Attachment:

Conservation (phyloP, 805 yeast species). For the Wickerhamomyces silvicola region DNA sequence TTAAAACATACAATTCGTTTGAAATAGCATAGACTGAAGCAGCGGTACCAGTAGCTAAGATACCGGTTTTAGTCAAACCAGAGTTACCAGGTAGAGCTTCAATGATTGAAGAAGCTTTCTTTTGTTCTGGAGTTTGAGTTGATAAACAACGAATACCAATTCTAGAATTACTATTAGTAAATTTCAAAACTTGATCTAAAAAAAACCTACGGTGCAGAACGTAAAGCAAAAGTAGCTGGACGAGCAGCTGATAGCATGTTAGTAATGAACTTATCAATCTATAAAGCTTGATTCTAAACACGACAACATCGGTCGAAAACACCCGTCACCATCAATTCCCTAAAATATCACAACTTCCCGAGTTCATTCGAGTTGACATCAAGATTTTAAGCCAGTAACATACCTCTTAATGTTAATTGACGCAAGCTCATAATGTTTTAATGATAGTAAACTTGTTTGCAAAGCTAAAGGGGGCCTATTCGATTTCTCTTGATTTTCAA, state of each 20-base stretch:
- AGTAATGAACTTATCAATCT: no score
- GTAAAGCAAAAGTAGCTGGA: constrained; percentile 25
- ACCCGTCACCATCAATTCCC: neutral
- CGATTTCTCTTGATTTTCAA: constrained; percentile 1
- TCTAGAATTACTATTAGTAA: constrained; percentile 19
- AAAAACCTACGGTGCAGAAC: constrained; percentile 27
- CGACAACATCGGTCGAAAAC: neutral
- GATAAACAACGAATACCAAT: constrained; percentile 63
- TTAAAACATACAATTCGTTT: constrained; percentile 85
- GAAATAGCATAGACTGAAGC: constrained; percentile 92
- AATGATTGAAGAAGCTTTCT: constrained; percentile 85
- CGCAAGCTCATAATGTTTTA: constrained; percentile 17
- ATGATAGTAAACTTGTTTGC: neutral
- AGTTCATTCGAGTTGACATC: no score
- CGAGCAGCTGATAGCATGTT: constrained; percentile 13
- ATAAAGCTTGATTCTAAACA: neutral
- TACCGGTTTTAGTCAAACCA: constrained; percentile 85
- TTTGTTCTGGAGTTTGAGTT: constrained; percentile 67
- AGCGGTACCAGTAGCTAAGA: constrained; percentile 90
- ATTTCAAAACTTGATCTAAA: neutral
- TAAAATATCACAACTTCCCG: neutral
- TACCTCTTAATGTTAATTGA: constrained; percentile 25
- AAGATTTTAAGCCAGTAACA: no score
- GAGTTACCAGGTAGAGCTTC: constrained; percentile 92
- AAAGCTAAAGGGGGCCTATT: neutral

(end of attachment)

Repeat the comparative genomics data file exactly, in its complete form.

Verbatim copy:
Conservation (phyloP, 805 yeast species). For the Wickerhamomyces silvicola region DNA sequence TTAAAACATACAATTCGTTTGAAATAGCATAGACTGAAGCAGCGGTACCAGTAGCTAAGATACCGGTTTTAGTCAAACCAGAGTTACCAGGTAGAGCTTCAATGATTGAAGAAGCTTTCTTTTGTTCTGGAGTTTGAGTTGATAAACAACGAATACCAATTCTAGAATTACTATTAGTAAATTTCAAAACTTGATCTAAAAAAAACCTACGGTGCAGAACGTAAAGCAAAAGTAGCTGGACGAGCAGCTGATAGCATGTTAGTAATGAACTTATCAATCTATAAAGCTTGATTCTAAACACGACAACATCGGTCGAAAACACCCGTCACCATCAATTCCCTAAAATATCACAACTTCCCGAGTTCATTCGAGTTGACATCAAGATTTTAAGCCAGTAACATACCTCTTAATGTTAATTGACGCAAGCTCATAATGTTTTAATGATAGTAAACTTGTTTGCAAAGCTAAAGGGGGCCTATTCGATTTCTCTTGATTTTCAA, state of each 20-base stretch:
- AGTAATGAACTTATCAATCT: no score
- GTAAAGCAAAAGTAGCTGGA: constrained; percentile 25
- ACCCGTCACCATCAATTCCC: neutral
- CGATTTCTCTTGATTTTCAA: constrained; percentile 1
- TCTAGAATTACTATTAGTAA: constrained; percentile 19
- AAAAACCTACGGTGCAGAAC: constrained; percentile 27
- CGACAACATCGGTCGAAAAC: neutral
- GATAAACAACGAATACCAAT: constrained; percentile 63
- TTAAAACATACAATTCGTTT: constrained; percentile 85
- GAAATAGCATAGACTGAAGC: constrained; percentile 92
- AATGATTGAAGAAGCTTTCT: constrained; percentile 85
- CGCAAGCTCATAATGTTTTA: constrained; percentile 17
- ATGATAGTAAACTTGTTTGC: neutral
- AGTTCATTCGAGTTGACATC: no score
- CGAGCAGCTGATAGCATGTT: constrained; percentile 13
- ATAAAGCTTGATTCTAAACA: neutral
- TACCGGTTTTAGTCAAACCA: constrained; percentile 85
- TTTGTTCTGGAGTTTGAGTT: constrained; percentile 67
- AGCGGTACCAGTAGCTAAGA: constrained; percentile 90
- ATTTCAAAACTTGATCTAAA: neutral
- TAAAATATCACAACTTCCCG: neutral
- TACCTCTTAATGTTAATTGA: constrained; percentile 25
- AAGATTTTAAGCCAGTAACA: no score
- GAGTTACCAGGTAGAGCTTC: constrained; percentile 92
- AAAGCTAAAGGGGGCCTATT: neutral